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Researchers from Kyoto University teamed up with timber company Sumitomo Forestry and the Japan Space Agency to test wood as an environmentally friendly alternative to the metals from which satellites have so far been made.

The small wooden spacecraft, called LingoSat, is scheduled to be launched into space on a US rocket this summer.

Advantages of wood

Scientists and astronauts are concerned about the pollution caused by alumina particles that are formed by the combustion of metal satellites entering the Earth's atmosphere and remain in the upper layers of the atmosphere for many years.

In response, Japanese researchers have focused on wood as a natural, economical, carbon-based material that is sustainable in production and complete in disposal - especially when released from orbit into the upper atmosphere - and free of harmful by-products.

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Kyoto University has launched a project to evaluate wood species to determine how well they can withstand the rigors of space launches and long flights in Earth orbit.

The first tests were carried out in laboratories where conditions in space were recreated. In the experiments, it was determined that there was no measurable change in the mass of the samples prepared from wood and that they showed no signs of decay or damage.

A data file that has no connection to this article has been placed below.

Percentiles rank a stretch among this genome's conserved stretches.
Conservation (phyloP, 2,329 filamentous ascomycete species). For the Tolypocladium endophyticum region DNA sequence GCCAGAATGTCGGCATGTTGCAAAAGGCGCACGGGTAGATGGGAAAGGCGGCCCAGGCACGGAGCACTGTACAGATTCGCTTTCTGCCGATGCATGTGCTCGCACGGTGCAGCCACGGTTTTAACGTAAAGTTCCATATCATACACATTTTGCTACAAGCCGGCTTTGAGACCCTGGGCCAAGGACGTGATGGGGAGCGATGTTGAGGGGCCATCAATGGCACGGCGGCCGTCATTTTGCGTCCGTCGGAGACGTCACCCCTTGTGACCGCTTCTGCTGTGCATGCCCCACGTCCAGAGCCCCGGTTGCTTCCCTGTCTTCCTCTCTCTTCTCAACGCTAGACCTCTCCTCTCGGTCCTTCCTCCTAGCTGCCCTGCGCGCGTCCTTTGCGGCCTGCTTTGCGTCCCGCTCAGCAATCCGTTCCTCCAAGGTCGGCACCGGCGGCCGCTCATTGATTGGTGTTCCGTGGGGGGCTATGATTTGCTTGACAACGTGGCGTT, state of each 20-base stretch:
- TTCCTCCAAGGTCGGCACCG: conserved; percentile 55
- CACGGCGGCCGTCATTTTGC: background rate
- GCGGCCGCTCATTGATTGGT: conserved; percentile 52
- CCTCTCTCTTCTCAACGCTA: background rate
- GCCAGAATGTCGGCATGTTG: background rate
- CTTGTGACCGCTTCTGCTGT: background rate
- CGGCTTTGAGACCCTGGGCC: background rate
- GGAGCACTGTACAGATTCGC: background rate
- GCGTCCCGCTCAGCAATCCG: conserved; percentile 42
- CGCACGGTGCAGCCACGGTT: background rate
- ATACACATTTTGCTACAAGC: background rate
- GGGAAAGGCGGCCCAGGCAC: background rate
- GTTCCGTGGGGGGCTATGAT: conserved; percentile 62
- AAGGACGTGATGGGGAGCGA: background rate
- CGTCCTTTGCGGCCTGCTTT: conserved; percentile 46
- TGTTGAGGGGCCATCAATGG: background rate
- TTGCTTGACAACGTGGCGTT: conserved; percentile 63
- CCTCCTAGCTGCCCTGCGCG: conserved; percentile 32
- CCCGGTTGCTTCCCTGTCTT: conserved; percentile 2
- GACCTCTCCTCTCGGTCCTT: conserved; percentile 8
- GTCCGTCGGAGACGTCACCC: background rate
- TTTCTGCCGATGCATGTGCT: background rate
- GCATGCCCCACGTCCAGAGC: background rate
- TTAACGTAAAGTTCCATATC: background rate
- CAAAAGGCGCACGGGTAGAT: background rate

Samples that were successful in the laboratory were prepared to be sent to the International Space Station for further testing.

"We were amazed by the ability of wood to withstand the conditions created by low earth orbit," said Koji Murata, leader of the Space Wood Project at Kyoto University, before the samples were sent into space.

Magnolia tree

Many types of wood, including Japanese cherry, were subjected to robustness tests on the International Space Station for a year. Among these samples, magnolia wood was found to be resistant to cracking. Magnolia wood was also used in the production of Lingosat.

The world's first wooden satellite LingoSat, which is only the size of a coffee mug, is planned to be launched into space this summer. The satellite is expected to remain in space for at least six months before entering the atmosphere. 

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If the LignoSat experiment is successful in orbit, it could pave the way for the use of wood as a more environmentally friendly building material in satellite production.